Contributor: Katherine Patton, MEd, RD, CSSD, LD
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What to eat before a game? For athletes, meals before a big game, important match or athletic event are an important part of their performance. So while it may be tempting to have a quick and easy meal before athletic activity, there are some things to keep in mind.
By eating smart before an event, you can avoid low blood sugar and its symptoms, which include dizziness, nausea, fatigue, muscle weakness, blurred vision and indecisiveness.
The right foods can also help settle the stomach by absorbing gastric juices and preventing the distraction of hunger. And perhaps most important, they can increase your muscle glycogen stores for maximal energy.
When to eat
It takes time for the body to properly digest food, so try to eat your pregame meal three to four hours before a practice, game or performance. A small, carbohydrate-rich snack just one hour before exercise also is a good idea to provide your body with an additional source of fuel.
Some athletes are unable to eat before events. If this is you, be certain to eat well the day before and early on the big day if possible.
The pregame meal
Carbohydrates are an athlete’s primary fuel source, so you want your meal to consist primarily of carbohydrates. Sources include:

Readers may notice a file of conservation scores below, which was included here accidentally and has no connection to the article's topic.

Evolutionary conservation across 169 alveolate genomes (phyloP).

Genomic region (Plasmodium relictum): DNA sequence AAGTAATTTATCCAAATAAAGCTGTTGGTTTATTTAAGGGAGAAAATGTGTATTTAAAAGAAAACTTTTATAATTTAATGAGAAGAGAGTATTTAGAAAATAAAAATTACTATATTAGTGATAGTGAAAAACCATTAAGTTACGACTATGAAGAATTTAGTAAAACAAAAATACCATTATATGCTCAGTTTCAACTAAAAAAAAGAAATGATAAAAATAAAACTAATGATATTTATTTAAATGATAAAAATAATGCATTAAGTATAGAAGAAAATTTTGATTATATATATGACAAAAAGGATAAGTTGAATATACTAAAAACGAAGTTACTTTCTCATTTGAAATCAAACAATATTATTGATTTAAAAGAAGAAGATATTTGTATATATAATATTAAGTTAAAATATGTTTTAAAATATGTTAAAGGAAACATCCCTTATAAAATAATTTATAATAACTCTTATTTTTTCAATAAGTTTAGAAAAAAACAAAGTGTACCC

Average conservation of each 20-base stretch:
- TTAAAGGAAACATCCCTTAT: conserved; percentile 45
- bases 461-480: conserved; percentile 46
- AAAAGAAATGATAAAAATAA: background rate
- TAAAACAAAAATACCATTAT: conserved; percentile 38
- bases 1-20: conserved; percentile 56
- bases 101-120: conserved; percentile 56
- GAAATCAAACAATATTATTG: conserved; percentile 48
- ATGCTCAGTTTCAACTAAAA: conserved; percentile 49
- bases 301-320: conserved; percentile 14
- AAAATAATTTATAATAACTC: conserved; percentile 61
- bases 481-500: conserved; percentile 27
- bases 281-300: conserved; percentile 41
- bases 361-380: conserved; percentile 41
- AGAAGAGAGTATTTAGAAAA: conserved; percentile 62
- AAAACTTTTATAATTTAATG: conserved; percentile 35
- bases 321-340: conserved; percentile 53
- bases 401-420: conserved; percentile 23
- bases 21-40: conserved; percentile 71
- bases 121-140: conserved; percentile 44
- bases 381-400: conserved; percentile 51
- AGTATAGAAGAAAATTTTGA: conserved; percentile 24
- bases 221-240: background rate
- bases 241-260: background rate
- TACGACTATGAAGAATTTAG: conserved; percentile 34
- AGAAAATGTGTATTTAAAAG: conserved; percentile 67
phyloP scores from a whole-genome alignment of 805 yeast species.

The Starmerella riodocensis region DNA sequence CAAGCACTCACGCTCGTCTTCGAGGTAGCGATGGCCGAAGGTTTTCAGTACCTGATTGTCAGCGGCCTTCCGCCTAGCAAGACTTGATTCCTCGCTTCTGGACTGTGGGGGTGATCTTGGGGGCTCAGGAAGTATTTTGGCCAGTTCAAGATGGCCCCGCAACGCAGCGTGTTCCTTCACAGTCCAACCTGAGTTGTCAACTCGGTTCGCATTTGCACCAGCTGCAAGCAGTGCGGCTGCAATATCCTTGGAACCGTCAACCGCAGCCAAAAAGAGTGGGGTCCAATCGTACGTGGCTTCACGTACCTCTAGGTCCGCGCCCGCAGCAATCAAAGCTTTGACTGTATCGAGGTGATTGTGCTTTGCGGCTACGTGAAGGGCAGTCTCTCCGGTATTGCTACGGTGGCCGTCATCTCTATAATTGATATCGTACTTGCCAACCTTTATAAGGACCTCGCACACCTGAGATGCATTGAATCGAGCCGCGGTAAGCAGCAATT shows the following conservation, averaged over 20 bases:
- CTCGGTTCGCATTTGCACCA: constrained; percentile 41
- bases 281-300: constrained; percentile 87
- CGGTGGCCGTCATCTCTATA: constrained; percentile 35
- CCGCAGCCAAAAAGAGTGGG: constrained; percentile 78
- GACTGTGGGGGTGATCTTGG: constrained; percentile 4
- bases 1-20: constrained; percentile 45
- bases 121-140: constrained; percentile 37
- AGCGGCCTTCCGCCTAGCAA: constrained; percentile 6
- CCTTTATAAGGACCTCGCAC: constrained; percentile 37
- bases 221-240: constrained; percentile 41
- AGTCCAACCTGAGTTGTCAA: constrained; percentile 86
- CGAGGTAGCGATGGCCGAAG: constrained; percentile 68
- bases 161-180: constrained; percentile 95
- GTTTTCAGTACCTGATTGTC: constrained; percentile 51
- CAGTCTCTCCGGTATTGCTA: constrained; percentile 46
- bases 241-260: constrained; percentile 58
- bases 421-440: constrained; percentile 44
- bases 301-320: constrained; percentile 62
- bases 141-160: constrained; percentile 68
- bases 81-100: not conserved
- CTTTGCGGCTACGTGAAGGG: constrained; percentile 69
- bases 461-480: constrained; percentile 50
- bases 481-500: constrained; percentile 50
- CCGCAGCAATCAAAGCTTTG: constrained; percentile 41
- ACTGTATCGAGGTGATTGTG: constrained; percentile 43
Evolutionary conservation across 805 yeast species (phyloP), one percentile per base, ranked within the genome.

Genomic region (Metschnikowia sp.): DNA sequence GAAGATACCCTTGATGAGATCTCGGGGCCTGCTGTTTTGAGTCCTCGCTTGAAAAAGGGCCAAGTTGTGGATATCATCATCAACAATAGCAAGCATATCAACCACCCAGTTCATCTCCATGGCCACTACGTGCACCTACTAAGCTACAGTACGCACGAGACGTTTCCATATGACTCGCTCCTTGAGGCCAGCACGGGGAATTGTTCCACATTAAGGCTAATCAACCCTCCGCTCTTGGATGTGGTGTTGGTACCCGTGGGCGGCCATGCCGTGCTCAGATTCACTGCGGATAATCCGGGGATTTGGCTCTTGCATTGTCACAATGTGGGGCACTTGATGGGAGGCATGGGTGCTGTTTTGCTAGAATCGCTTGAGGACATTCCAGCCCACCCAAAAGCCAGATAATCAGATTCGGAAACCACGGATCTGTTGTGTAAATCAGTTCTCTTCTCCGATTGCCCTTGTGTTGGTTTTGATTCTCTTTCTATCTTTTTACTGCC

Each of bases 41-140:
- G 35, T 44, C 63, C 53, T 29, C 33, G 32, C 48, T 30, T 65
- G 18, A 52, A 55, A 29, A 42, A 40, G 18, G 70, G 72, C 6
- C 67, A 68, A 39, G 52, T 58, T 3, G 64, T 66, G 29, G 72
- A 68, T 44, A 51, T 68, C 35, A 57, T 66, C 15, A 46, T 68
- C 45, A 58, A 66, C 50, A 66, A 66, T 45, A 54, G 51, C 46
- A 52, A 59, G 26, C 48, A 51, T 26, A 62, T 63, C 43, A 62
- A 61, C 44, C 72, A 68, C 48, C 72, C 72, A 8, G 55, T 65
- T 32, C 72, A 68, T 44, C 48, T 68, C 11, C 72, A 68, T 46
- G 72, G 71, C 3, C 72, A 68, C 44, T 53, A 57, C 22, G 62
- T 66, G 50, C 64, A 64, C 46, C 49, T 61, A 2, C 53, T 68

- Starches and grains — Good options are bread, cereal, crackers, rice, potatoes and pasta.
- Fruit — Fresh is best, but frozen, canned or dry is OK too.
- Milk/yogurt — Fat-free or low-fat milk and yogurt are best.
Your body breaks down carbohydrates into sugar, which you body uses as an immediate energy source or stores in your muscles for energy during exercise or in your liver. Be sure to choose familiar carbohydrate sources that you know your body tolerates.
It’s also important to drink plenty of water, both the day before as well as the day of your game or event. This is the ideal way to avoid dehydration when playing sports.
Avoid fatty foods such as desserts, fries or pizza. Fatty or greasy foods slow digestion, which can leave you feeling tired and sluggish. which is not ideal for an athlete facing a competition.